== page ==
So...8 'o clock rolls in and...dinner time! Some interesting choices on the menu this evening. Woman in front of me (has grey stubble by the way) is digging in to her Sasko loaf and shchiken - all the while making no noticeable effort to NOT make succulent sounds. Must by THAT good.
Massive culture clash and free for all at the Steers as any body shuffled in and threw their money at the lady behind the till. In amongst the hoard was one old lady.."can i order some chips..can I order some chips" - as fate would have it though, she is queueing at the till that is allegedly 'out of order' and must, no doubt, join the 'queue'. Theres zero change so till lady is making customers - if you can call them that - buy extra add ons like slices of cheese and cooldrinks that they dont want so that the amount is rounded up and she can give them notes.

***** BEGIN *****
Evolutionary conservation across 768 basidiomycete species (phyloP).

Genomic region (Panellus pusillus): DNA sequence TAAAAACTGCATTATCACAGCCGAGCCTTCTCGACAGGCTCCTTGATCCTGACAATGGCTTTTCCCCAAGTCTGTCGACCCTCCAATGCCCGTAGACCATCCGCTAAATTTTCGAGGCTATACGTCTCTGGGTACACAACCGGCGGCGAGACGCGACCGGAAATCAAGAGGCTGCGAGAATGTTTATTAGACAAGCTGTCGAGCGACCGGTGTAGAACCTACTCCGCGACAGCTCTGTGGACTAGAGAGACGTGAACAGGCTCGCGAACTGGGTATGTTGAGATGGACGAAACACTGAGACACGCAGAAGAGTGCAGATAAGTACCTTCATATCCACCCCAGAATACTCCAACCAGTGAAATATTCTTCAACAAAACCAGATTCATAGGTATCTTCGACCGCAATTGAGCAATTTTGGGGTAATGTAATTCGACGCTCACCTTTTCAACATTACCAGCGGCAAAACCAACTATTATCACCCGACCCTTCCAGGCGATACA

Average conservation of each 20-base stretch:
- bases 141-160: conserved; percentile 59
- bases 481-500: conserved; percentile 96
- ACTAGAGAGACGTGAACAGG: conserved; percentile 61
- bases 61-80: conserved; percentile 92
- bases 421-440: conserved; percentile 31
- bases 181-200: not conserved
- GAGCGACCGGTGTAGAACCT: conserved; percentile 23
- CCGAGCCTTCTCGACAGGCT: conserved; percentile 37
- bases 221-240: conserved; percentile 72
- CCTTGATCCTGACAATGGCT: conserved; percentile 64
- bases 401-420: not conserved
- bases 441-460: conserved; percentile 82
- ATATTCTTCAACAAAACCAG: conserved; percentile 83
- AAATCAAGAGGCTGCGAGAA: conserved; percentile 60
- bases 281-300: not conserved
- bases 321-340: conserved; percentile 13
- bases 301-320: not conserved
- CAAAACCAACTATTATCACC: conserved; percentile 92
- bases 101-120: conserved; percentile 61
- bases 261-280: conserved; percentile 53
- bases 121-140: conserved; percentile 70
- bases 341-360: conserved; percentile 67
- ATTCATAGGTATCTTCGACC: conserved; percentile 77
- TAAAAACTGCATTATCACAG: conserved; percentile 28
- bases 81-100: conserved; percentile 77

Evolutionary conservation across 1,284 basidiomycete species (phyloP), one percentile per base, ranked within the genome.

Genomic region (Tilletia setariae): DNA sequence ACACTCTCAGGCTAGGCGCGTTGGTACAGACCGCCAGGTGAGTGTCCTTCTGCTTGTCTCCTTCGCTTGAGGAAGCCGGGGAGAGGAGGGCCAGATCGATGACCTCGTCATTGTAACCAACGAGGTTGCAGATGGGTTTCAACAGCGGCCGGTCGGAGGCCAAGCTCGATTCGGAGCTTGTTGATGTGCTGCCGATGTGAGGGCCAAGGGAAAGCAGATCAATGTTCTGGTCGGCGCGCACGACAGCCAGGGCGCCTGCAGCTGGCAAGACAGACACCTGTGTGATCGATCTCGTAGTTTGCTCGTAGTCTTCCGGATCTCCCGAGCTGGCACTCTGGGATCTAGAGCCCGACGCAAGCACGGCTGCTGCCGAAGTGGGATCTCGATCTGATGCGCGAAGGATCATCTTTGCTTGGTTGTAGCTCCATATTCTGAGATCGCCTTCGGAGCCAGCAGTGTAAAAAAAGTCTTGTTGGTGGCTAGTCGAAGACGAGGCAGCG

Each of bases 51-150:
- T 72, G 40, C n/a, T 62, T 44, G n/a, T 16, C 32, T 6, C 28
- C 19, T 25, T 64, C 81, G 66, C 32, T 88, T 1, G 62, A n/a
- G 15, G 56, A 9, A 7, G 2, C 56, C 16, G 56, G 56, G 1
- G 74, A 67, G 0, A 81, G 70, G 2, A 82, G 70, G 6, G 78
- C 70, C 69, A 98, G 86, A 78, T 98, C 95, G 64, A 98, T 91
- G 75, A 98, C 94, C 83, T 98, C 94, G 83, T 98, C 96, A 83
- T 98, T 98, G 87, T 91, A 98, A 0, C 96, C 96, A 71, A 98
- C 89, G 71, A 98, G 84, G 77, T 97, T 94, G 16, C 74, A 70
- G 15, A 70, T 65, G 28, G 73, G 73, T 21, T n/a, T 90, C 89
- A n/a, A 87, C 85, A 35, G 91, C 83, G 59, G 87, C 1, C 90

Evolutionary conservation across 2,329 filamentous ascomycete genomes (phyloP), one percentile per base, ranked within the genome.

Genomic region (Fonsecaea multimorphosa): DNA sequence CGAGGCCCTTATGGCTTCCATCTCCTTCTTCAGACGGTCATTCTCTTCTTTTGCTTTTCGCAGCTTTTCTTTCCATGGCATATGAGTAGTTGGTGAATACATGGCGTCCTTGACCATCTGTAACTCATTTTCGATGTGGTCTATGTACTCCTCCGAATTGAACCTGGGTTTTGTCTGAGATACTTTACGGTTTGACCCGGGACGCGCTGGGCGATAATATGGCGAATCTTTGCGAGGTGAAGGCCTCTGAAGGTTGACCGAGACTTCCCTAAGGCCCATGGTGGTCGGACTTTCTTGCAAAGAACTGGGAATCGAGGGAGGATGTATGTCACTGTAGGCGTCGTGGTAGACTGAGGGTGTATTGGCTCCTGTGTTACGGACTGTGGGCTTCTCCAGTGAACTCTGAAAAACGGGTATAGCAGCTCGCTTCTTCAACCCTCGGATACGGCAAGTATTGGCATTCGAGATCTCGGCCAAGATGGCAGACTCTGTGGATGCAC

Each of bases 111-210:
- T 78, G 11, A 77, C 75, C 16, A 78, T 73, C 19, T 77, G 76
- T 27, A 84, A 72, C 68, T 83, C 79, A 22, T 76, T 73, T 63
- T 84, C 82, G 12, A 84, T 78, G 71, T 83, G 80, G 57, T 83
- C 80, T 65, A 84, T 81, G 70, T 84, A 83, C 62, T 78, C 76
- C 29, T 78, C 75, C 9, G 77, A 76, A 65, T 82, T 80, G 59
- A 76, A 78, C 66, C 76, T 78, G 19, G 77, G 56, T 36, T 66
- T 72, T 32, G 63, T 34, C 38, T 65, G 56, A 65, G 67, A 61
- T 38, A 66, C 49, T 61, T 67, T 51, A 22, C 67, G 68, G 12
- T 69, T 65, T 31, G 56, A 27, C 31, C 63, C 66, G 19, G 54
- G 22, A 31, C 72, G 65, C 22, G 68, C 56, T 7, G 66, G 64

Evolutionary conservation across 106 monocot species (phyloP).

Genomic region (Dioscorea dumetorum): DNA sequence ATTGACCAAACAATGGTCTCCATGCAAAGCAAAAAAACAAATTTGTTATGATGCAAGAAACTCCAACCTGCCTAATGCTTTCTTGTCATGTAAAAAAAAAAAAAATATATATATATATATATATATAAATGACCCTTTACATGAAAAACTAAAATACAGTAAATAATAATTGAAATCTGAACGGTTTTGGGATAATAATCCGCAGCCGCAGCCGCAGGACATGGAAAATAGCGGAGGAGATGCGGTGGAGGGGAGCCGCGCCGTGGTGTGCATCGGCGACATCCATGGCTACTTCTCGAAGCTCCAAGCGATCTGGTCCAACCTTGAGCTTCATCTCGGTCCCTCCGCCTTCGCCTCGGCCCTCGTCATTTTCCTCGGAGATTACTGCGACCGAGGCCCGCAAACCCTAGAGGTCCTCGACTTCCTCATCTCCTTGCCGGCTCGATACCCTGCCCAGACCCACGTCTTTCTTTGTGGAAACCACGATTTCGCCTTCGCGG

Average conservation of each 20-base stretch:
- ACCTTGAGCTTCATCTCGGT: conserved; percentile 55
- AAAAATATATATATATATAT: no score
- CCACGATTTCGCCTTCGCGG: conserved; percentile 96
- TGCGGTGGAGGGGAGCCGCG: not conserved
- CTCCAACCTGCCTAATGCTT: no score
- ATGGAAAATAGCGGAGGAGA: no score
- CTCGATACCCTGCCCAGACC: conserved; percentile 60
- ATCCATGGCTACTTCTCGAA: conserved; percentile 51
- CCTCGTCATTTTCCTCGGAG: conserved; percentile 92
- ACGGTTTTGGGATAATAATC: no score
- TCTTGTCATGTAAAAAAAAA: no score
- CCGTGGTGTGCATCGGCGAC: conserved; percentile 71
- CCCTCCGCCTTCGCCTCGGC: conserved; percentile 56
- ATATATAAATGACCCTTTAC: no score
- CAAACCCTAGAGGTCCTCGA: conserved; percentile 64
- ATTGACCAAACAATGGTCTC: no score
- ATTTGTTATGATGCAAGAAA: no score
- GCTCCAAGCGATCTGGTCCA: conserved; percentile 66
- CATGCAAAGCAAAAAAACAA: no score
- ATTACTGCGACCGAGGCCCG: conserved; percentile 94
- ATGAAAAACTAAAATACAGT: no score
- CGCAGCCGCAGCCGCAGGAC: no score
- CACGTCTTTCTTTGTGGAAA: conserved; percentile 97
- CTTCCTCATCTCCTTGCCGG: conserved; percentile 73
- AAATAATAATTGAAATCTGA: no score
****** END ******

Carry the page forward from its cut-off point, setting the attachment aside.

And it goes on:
When I returned from this debacle..the bus had moved itself from original spot...adrenalin kicked in at this point..and a dab of the old panic. Luckily I found it 50 metres around the corner...engine running and hazards flashing. Whew! Upon my excited return I notice we have new arrivals. 2 mamma's with 2 babies. Where do they choose to sit...here...by me. Joy. This assures close range and therefore a good chance of odours that are bound to emanate from said babies' bottoms sometime in the next 10 hours, as well as within spitting distance for when he or they blow their cheeks. Maybe the reason babies cry on busses has less to do with discomfort, odour, and repeated bobbing around, and more to do with mamma talking straight through baby's ear to other mamma at top decibel. But whispers are a lost art in the bussing culture, as they are in many an african gathering. Tip for those prone to being stared at by babies: Look straight back at him/her with angry creepy eyes and make low frequency growling sounds - this low frequency will be lost on dear baby's mamma - so you should be safe there.